They said trade and economic activity had slowed down sharply.
Iraq became more dependent on imports after postwar looting and 13 years of a crippling economic embargo all but wiped out its industrial base.
“Baghdad has been effectively isolated,” said Muzahim al-Azzawi, executive manager of Jazairi Transport.
He said truck movement had mostly stopped on the western roads to Jordan and Syria, and that a bridge on the only road left open to Baghdad from the south was now too weak to cross because of war damage and recent sabotage.
The western route leading to Jordan, Syria and Lebanon accounts for an estimated 70% of Iraqi shipments.
“A few trucks try to cross now and then, but the problem is that the resistance stops them on suspicion that they are carrying supplies for Americans,” al-Azzawi said.
Iraqi civilian passenger movement has also been disrupted by violence and more people have been opting to fly, taking planes from Baghdad airport that perform sharp evasive manoeuvres to escape possible shoulder fired rocket attacks.
The highway situation forced the oil ministry to stop importing fuel through Syria, Jordan and the Gulf.
Shippers said the only remaining road to Turkey was dangerous and the border was hard to cross.
Highways leading to Jordan and Syria pass through or near Falluja, scene of clashes over the past two weeks between Sunni Muslim fighters and US forces.
The resistance fighters have targeted convoys carrying US supplies.
Resistance has spread west to the Iraqi-Syrian border.
Five US Marines were killed near the border in fighting there on Saturday.
“They would be stolen in no time if we tried. We have no shortage of stock any way. Sales are not as high as they were two weeks ago”
Jasim Abd al-Khaliq,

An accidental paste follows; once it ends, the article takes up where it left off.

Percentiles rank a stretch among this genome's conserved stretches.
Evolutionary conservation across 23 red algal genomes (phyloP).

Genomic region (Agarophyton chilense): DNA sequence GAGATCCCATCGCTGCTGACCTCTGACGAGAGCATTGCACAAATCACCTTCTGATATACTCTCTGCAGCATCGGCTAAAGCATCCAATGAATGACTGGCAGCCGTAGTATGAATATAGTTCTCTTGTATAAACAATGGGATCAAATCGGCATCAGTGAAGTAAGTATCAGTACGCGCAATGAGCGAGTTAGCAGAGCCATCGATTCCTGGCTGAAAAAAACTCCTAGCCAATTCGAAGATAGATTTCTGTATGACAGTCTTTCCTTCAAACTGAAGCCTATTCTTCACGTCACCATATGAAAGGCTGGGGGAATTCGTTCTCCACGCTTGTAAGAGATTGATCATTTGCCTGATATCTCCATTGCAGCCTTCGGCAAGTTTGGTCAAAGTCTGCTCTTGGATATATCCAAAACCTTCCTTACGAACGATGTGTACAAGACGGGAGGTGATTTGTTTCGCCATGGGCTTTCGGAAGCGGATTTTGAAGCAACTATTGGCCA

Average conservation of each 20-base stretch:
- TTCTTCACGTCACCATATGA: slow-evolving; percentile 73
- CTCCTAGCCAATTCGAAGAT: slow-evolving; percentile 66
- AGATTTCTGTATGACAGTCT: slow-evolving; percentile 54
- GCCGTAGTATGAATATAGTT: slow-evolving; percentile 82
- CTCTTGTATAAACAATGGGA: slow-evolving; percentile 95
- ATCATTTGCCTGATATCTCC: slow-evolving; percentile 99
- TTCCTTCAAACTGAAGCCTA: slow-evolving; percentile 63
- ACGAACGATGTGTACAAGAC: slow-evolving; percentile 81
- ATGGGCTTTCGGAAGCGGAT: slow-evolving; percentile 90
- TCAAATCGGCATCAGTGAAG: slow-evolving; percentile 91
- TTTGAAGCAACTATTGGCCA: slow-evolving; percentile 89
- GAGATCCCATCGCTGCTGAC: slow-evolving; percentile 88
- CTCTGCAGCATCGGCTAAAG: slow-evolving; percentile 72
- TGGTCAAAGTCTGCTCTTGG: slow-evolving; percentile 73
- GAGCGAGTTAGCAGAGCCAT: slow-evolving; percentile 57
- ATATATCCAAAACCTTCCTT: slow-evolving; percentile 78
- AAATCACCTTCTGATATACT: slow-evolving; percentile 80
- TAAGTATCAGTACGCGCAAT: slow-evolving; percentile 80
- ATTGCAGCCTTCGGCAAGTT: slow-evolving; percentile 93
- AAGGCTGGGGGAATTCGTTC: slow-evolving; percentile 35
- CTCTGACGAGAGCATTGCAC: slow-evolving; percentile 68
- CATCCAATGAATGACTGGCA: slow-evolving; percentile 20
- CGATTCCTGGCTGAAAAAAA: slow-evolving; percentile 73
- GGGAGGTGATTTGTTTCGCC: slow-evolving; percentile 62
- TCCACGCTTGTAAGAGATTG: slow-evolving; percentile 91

Iraq‘s imports come mostly from the west and the south, which has experienced an upsurge in Shia resistance after relative postwar calm.
US forces have also closed the main road leading to the city of Mosul, a trading post with Syria.
Another southern road leading from Baghdad to the port city of Basra was closed after the bridges were blown up.
Road closures and rising crime on the highways and in the cities hurt business.
A salesman at Isam car dealership said the company had imported thousands of cars through the Jordanian port of Aqaba and the Gulf since the war – but none over the past two weeks.
“They would be stolen in no time if we tried. We have no shortage of stock any way. Sales are not as high as they were two weeks ago,” Jasim Abd al-Khaliq said.
The showroom was filled with German and Japanese used cars popular in Iraq.
Another business, the Honey Market, which has been doing brisk business selling imported food, said its stocks had started to run out. The Honey Market’s shelves, usually filled with Western food and confectionary, were slowly emptying.
“Our suppliers are in Lebanon and Jordan,” owner Khalid al-Qas said. “We simply cannot replenish.”